by Luke Gorham Current Film

The Hobbit: The Battle of the Five Armies | Peter Jackson

December 24, 2014
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With the release of The Battle of the Five Armies, the third and final installment of Peter Jackson’s Hobbit trilogy, it should be obvious to all who have followed him down this path that this second Middle Earth triptych is not “based on” its titular source material in the same way his Lord of the Rings films were. He takes inspiration and major plot points from J.R.R. Tolkien’s seminal (and relatively brief) fantasy novel, but this three-part Hobbit is as much Peter Jackson’s as it is the author’s, for better and worse.
 
Jackson is clearly indulging his most decadent impulses with his second trilogy, and not just in bloating its runtime beyond all defensible reason—he is out to make the films he envisioned, fanboys and purists be damned. Predictably, some of his tinkering falls flat. The Tauriel (Evangeline Lily) storyline, an invention for the films which seemed dubious from the outset, confirms the audience’s suspicions from the first film, An Unexpected Journey, in proving ultimately distracting. Jackson’s commitment to injecting a feminine perspective to the films is admirable, but rendering Tauriel as a wide-eyed innocent chasing love above all else largely undermines any meaningful impact her character might have otherwise had. Similarly, the inclusion of Radagast (Sylvester McCoy) as a bumbling, cross-eyed wizard comrade of Gandalf’s (Ian McKellen) operating a bunny-powered sled is a confusing, cartoonish blemish to the trilogy: not only existing on a different tonal level than the rest of the cast, but utterly useless in the grand scheme of things.
 
Perhaps most unnecessary, however, is the focus on Azog (Manu Bennett), the orc leader featured most prominently in the first film whose ultimate purpose is revealed to be a tangible evil against whom the bickering armies of the title can unify. But The Battle of the Five Armies already has a comparably complex, nuanced villain: Thorin Oakenshield (Richard Armitage). In a similar mold to the original trilogy’s Boromir, Thorin proves a decent but tragically corruptible force against which the hobbit’s innate goodness must contend—a far more resonant manifestation of evil than the arch, CGI-scar-riddled Azog. Bilbo’s (Martin Freeman) interactions with Thorin provide some of the film’s best moments and highlight Jackson’s strengths in Middle Earth: namely, his depiction of friendships and their transformative power.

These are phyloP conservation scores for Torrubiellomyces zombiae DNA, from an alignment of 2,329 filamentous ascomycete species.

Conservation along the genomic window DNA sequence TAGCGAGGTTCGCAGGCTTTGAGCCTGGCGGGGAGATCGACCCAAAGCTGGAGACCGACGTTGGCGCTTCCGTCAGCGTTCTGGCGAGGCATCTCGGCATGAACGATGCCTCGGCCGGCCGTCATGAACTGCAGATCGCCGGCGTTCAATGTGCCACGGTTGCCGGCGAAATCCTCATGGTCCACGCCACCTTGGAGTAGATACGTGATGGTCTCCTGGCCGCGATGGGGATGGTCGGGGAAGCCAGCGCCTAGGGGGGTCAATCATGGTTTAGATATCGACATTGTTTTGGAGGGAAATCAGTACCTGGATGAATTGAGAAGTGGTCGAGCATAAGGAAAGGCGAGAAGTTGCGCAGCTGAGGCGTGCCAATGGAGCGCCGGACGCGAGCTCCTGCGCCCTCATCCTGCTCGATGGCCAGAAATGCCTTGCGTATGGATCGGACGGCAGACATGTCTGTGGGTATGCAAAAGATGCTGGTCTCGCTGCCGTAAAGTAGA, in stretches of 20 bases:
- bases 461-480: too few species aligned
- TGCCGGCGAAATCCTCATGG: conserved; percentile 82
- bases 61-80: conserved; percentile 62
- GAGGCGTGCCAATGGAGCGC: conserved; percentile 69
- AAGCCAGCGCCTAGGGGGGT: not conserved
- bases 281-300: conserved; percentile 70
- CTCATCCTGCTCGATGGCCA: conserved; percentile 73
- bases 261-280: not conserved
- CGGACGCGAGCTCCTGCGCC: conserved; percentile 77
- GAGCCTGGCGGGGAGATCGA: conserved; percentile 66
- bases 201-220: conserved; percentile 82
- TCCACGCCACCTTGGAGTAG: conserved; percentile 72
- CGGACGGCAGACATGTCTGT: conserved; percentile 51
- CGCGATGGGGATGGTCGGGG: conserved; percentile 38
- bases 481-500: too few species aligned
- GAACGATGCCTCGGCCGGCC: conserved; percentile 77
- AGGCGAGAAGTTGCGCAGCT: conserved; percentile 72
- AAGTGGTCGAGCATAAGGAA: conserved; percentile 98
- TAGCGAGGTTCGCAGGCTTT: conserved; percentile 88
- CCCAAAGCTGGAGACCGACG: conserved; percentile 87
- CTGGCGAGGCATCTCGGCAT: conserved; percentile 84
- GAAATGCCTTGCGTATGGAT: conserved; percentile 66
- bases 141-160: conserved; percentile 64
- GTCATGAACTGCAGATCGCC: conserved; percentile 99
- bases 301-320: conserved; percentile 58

Though this final film is dominated by intricately choreographed battle sequences and physics-defying clashes, Jackson still manages to make the most of the stillness that falls between the melees. Villagers escaping a razed Lake-town, scrambling toward survival; the fracturing spirit of the dwarven band amidst Thorin’s descent; Bilbo’s affectingly understated goodbye to his dwarf companions: these are the moments of most emotional power in the entire trilogy.
 
That isn’t to say Jackson’s doesn’t also deliver with his extravagant set-pieces and kinetic battles, the best of which is a stylish clash between Elrond (Hugo Weaving), Saruman (Christopher Lee), and the band of undead ring-wraiths seen in the Lord of the Rings films. But it’s when Jackson starts harkening back to his pre-LotR exploitation sensibilities—a little bit gonzo and a little bit camp—that it becomes clear how comfortable he is this time around. Galadriel’s (Cate Blanchett) major screen time in the film plays out like an extended version of her sorta-kinda demonic angel bit from The Fellowship of the Ring, while a later scene finds Thorin visualizing the oppressiveness of his greed in a trippy, seemingly acid-fueled dream world.
 
In the end, the trick to enjoying Jackson’s Hobbit trilogy is finding a comfortable lens through which to critique these films. As action-driven spectacles, they certainly trump most of the past couple years’ offerings of superhero chic and urban-set capers, thanks to Jackson’s undeniable skill at world-building. As Middle Earth opuses, they pale in comparison to Jackson’s earlier efforts and are destined to exist in the unflattering shadow of their superior cousin films. But as the capstone film of this latest trio of fantasy epics, a full realization of Jackson’s personal vision for his second Tolkien undertaking, The Battle of the Five Armies finally claims a distinct identity for the first time in three films. Messy and indulgent, the Hobbit trilogy may not be on the same exalted level of achievement as Jackson’s Lord of the Rings, but this film makes a strong case that Jackson never intended it to be. Instead, it’s looser and lighter—and, in the end, that’s satisfying enough.

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